Gaseous discharge light sources are leading candidates for generating 13.5 nm wavelengths needed for next-generation optical lithography. Electrode debris reaching the first collector optic is a serious concern for device lifetime and cost of ownership. This paper describes the experimental setup and initial data obtained for testing secondary-plasma-based debris mitigation for EUV gas discharge light sources. Operation of a dense plasma focus, secondary RF debris mitigation system, and several in-situ diagnostics were successfully tested, achieving first measurements for debris attenuation. It was also found that fast ion and fast neutral particle erosion processes at the optical mirror location dominate over deposition of sputtered metal if a collimator or “foil trap” is positioned between the hot pinch plasma and the first collector optic.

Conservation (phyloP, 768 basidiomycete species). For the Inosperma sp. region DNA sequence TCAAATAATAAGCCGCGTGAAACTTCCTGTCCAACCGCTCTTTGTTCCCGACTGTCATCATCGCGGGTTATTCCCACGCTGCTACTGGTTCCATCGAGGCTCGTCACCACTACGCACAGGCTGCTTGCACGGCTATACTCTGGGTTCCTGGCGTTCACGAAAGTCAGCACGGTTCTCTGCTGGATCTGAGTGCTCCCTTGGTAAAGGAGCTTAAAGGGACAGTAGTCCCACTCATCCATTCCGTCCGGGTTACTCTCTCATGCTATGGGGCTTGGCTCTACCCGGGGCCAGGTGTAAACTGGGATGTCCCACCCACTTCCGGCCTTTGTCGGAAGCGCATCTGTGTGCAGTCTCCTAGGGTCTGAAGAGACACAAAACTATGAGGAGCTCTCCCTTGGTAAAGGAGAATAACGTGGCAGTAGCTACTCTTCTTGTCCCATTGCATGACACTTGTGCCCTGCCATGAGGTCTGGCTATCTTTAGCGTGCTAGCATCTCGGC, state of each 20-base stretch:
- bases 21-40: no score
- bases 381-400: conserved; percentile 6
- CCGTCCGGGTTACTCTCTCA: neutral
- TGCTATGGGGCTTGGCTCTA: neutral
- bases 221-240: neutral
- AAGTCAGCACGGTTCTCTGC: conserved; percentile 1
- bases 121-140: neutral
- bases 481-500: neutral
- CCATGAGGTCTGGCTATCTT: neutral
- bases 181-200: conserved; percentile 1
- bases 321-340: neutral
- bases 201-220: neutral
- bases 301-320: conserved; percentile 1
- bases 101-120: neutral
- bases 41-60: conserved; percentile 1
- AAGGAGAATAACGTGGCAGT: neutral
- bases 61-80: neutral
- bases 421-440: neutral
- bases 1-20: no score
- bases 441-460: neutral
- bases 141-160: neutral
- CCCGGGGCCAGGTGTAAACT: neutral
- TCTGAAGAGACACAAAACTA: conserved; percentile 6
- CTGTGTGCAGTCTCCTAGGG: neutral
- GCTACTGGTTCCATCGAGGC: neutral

RF plasma based mitigation has been studied as an improved debris mitigation scheme for extreme ultraviolet (EUV) sources. The RF plasma ionizes sputtered neutral debris and, when used in conjunction with a collimator (also known as a foil trap), inhibits that debris from reaching the collector optics. An ionization fraction of 61±3% has been measured. In addition, increased scattering of the ion component of the debris has led to a decrease in erosive flux reaching the diagnostics. Results from in-situ high-precision quartz crystal oscillators, ex-situ surface characterization (Auger, XPS), and secondary plasma characterization is presented for a series of mitigation schemes, including a foil trap in conjunction with the RF plasma.